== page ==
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Exception Handling1

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  • 1. Exception Handlers
    • One exception handler for every type of exception that we want to catch.
    • Exception handlers immediately follow the try block & are denoted by the keyword catch, e.g. try { // code that may generate exceptions } catch(type1 id1) { // handle exceptions of type1 } catch(type2 id2) { // handle exceptions of type2 }
  • 2. Exception Handlers
    • Each catch clause takes a single argument of one particular type.
    • The identifier id1,id2 may be used inside the handler.
    • The identifier is not necessary.
    • Handlers must appear directly after try block with no other code in between .
    • Handler searched like the switch statement except for the break keyword.
  • 3. Exception Specification
    • Informs the user of a function about the type of exceptions the function can throw.
    • Is a part of function declaration appearing after the argument list of the function.
    • Uses keyword throw followed by parenthesized list of all potential exception types.
  • 4. Exception specification contd.
    • void f() throw(toobig, toosmall, divzero);
    • Function can throw exceptions of type toobig, toosmall, divzero only.
    • void f();
    • Any type of exception may be thrown from the function.
    • void f() throw();
    • No exceptions are thrown from a function.
  • 5. unexpected()
    • Called when you throw something other than what appears in the exception specification.
    • Implemented with a pointer to a function.
    • By default, unexpected calls terminate .
    • We can change its behavior using the set_unexpected() function which takes the address of a function with no arguments and void return value.
    • Returns previous value of the unexpected( ) pointer which can be restored later.
    • Header file <exception>
  • 6. set_unexpected() e.g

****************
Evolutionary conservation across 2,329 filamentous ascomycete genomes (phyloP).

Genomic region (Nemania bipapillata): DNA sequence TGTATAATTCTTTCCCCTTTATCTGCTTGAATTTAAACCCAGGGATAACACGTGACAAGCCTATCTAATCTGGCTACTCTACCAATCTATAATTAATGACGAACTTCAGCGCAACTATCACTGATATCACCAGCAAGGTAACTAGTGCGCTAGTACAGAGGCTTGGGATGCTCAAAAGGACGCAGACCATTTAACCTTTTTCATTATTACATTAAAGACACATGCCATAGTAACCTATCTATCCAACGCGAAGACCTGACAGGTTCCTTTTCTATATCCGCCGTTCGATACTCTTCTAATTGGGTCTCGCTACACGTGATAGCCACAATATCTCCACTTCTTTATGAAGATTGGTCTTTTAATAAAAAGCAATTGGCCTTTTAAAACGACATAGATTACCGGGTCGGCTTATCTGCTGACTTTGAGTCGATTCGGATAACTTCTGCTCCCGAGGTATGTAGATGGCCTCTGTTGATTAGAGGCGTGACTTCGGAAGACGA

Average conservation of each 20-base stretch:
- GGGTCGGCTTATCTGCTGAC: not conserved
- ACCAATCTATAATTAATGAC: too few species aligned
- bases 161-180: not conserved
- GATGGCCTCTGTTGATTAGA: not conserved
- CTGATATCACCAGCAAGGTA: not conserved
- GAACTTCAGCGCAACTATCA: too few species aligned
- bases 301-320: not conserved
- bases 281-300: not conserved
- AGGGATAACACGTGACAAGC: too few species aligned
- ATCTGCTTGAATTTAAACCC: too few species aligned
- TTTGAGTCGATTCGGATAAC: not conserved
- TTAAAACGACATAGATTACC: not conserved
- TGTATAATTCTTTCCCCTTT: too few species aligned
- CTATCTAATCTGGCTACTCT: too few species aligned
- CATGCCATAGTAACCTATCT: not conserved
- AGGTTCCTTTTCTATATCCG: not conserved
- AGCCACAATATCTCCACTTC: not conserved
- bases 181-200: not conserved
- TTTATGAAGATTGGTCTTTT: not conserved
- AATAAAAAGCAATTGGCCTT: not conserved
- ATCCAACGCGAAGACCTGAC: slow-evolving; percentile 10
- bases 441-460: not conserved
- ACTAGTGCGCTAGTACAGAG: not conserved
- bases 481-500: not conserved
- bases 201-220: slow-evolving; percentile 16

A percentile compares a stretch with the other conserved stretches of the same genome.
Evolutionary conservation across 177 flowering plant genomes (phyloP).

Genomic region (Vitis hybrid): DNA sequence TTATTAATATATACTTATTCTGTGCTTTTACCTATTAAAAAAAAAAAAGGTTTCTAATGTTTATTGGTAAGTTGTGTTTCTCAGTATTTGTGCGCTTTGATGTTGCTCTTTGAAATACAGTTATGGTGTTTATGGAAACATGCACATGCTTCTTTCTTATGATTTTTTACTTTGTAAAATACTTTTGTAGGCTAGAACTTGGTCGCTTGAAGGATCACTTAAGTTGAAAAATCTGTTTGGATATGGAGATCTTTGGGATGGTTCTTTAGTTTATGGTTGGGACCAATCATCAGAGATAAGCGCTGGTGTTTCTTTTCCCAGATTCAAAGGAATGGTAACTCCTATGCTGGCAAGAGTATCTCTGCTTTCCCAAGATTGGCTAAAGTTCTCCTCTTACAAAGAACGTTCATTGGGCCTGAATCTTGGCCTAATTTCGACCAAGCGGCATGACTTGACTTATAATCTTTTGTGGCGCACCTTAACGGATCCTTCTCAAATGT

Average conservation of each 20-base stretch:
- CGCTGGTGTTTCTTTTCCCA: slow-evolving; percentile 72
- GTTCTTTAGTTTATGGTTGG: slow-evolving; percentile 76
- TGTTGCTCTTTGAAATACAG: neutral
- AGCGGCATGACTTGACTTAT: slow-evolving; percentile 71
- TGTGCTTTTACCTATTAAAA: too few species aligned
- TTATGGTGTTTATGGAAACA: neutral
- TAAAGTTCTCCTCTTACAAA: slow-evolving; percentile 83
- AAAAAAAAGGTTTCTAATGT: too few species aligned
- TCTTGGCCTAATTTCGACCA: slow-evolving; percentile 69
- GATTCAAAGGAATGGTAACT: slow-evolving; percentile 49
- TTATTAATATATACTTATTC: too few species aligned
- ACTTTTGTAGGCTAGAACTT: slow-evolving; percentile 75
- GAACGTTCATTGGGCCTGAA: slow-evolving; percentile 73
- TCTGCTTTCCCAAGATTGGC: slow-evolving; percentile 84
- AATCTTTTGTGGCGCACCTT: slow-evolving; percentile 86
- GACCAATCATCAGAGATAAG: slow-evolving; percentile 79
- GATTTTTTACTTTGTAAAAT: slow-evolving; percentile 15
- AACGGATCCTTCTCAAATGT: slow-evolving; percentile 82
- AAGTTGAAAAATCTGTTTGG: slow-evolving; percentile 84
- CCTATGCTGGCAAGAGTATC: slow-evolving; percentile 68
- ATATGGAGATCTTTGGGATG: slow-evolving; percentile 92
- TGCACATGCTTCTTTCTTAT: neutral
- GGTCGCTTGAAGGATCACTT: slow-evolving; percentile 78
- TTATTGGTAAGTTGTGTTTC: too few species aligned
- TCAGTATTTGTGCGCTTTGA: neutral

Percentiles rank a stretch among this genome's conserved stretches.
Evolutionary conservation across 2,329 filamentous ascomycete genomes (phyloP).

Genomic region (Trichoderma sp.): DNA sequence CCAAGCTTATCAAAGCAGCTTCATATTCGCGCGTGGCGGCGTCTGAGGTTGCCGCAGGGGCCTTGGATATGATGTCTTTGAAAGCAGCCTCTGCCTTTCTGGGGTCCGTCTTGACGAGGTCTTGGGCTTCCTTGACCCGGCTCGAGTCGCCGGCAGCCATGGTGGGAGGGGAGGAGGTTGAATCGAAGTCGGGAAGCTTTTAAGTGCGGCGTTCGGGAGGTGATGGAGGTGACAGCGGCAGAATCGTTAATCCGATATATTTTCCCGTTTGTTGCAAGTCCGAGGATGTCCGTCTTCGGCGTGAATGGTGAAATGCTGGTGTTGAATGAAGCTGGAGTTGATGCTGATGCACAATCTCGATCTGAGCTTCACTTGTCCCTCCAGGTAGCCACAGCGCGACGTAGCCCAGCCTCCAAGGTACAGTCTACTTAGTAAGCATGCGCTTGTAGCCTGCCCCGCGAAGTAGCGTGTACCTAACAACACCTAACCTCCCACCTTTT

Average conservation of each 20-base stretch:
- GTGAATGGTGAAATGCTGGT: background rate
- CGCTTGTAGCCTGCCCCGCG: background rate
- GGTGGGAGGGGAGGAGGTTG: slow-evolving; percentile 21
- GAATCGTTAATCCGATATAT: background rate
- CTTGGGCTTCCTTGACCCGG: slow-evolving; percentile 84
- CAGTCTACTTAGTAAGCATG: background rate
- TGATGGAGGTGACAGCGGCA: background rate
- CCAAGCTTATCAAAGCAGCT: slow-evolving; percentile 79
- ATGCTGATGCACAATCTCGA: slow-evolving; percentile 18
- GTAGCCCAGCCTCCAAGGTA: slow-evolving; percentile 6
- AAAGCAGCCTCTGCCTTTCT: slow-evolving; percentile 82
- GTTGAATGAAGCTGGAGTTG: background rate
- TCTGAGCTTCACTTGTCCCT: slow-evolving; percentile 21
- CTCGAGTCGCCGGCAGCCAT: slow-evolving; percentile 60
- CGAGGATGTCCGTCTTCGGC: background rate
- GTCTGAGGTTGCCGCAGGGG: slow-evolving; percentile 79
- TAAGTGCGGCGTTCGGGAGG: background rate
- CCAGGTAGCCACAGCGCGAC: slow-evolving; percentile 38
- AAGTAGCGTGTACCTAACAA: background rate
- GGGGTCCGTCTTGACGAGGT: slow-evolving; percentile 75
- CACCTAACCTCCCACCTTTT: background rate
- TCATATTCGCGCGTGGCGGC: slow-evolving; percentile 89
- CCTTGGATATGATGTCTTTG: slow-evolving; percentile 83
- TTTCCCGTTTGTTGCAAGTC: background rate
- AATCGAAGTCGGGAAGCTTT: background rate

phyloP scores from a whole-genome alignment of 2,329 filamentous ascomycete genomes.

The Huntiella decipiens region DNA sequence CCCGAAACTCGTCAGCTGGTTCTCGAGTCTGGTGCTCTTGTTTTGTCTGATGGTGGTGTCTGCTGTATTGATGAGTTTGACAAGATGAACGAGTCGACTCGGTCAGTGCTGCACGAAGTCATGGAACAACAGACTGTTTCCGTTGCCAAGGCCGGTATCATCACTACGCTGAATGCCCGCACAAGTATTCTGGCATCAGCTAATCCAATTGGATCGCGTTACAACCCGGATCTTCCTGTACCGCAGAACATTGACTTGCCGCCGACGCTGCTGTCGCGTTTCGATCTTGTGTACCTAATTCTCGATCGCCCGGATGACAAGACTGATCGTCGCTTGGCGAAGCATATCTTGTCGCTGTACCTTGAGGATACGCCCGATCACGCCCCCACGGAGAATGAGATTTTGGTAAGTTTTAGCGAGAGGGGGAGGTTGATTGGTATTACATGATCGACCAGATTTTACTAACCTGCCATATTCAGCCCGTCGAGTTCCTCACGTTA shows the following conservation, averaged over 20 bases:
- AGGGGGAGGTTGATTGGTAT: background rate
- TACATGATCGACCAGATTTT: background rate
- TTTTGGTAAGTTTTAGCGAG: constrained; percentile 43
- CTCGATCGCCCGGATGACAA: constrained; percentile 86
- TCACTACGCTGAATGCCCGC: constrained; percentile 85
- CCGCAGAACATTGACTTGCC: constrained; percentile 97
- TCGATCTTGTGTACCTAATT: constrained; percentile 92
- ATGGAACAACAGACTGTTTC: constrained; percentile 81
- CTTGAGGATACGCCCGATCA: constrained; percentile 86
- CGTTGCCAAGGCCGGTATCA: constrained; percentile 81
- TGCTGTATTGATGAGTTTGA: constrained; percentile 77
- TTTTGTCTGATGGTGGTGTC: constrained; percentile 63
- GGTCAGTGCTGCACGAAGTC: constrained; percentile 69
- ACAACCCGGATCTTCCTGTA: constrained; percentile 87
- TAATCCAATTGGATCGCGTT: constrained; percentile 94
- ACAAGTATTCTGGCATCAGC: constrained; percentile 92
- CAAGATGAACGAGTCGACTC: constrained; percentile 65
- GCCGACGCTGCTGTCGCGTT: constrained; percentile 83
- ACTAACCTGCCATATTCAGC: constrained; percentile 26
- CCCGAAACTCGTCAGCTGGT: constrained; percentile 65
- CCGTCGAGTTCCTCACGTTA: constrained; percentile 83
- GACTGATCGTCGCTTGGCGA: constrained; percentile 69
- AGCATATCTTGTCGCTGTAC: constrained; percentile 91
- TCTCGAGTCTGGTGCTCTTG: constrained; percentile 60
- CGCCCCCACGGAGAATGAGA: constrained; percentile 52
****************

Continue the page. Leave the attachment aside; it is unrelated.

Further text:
• void my_unexpected(){
    • cout << &quot;unexpected exception thrown&quot;;
    • exit(1);
    • }
    • int main() {
    • //set our function handler for unexpected exceptions
    • set_unexpected(my_unexpected);
    • //code that raises an unexpected exception
    • }
  • 7. Uncaught exceptions
    • If none of the exception handlers following a particular try block matches an exception,then
      • Exception moves to the next-higher context, i.e. the function/ try block surrounding the try block that failed to catch the exception.
    • This process continues until, at some level, a handler matches the exception.
    • At that point, the exception is considered “caught” and no further searching occurs.
  • 8. terminate( )
    • terminate() is automatically called if an exception is uncaught.
    • Is actually a pointer to a function.
    • Default value is the Standard C library function abort( ) .
    • No cleanups occur for an uncaught exception
  • 9. set_terminate( )
    • We can install our own terminate() function using the set_terminate() function.
    • Returns a pointer to the previous terminate() function.
    • Custom terminate() takes no arguments and returns a void value.
    • Any terminate( ) handler installed must not return or throw an exception, but instead must call some sort of program-termination function.
  • 10. set_terminate( ) e.g.
    • void terminator() {
    • cout << “Custom terimate ftn&quot; << endl;
    • abort();
    • }
    • void (*old_terminate)()
    • = set_terminate(terminator);
  • 11. set_terminate( ) e.g.
    • #include <eh.h>
    • #include <process.h>
    • #include <iostream.h>
    • void term_func(){
    • cout << &quot;term_func() was called by terminate(). &quot;;
    • // ... cleanup tasks performed here
    • // If this function does not exit, abort is called.
    • exit(-1);
    • }
    • void main(){
    • int i = 10, j = 0, result;
    • set_terminate( term_func );
    • try{
    • if( j == 0 ) throw &quot;Divide by zero!&quot;;
    • else result = i/j;
    • }
    • catch( int ){
    • cout << &quot;Caught some integer exception. &quot;;
    • }
    • cout << &quot;This should never print. &quot;;
    • }
  • 12. Catching any Exception
    • If a function has no exception specification, any type of exception can be thrown.
    • Solution is to create a handler that catches any exception.
    • Done by using ellipses in the argument list.
    • catch(...) {
    • cout << “An exception was thrown&quot; << endl;
    • }
    • Should be put at the end of exception handlers.
  • 13. Rethrowing an exception
    • Sometimes we would want to rethrow the exception that was just caught.
    • Particularly when we use the ellipses to catch any exception because there is no information available about the exception.
    • Accomplished by saying throw with no argument.
    • catch(...) {
    • cout << &quot;an exception was thrown&quot; << endl;
    • throw;
    • }
    • Further catch clauses for the same try block are still ignored
  • 14. Cleaning Up
    • All objects in that scope whose constructors have been completed will have destructors called.
    • If an exception is thrown before a constructor is completed, the associated destructor will not be called for that object.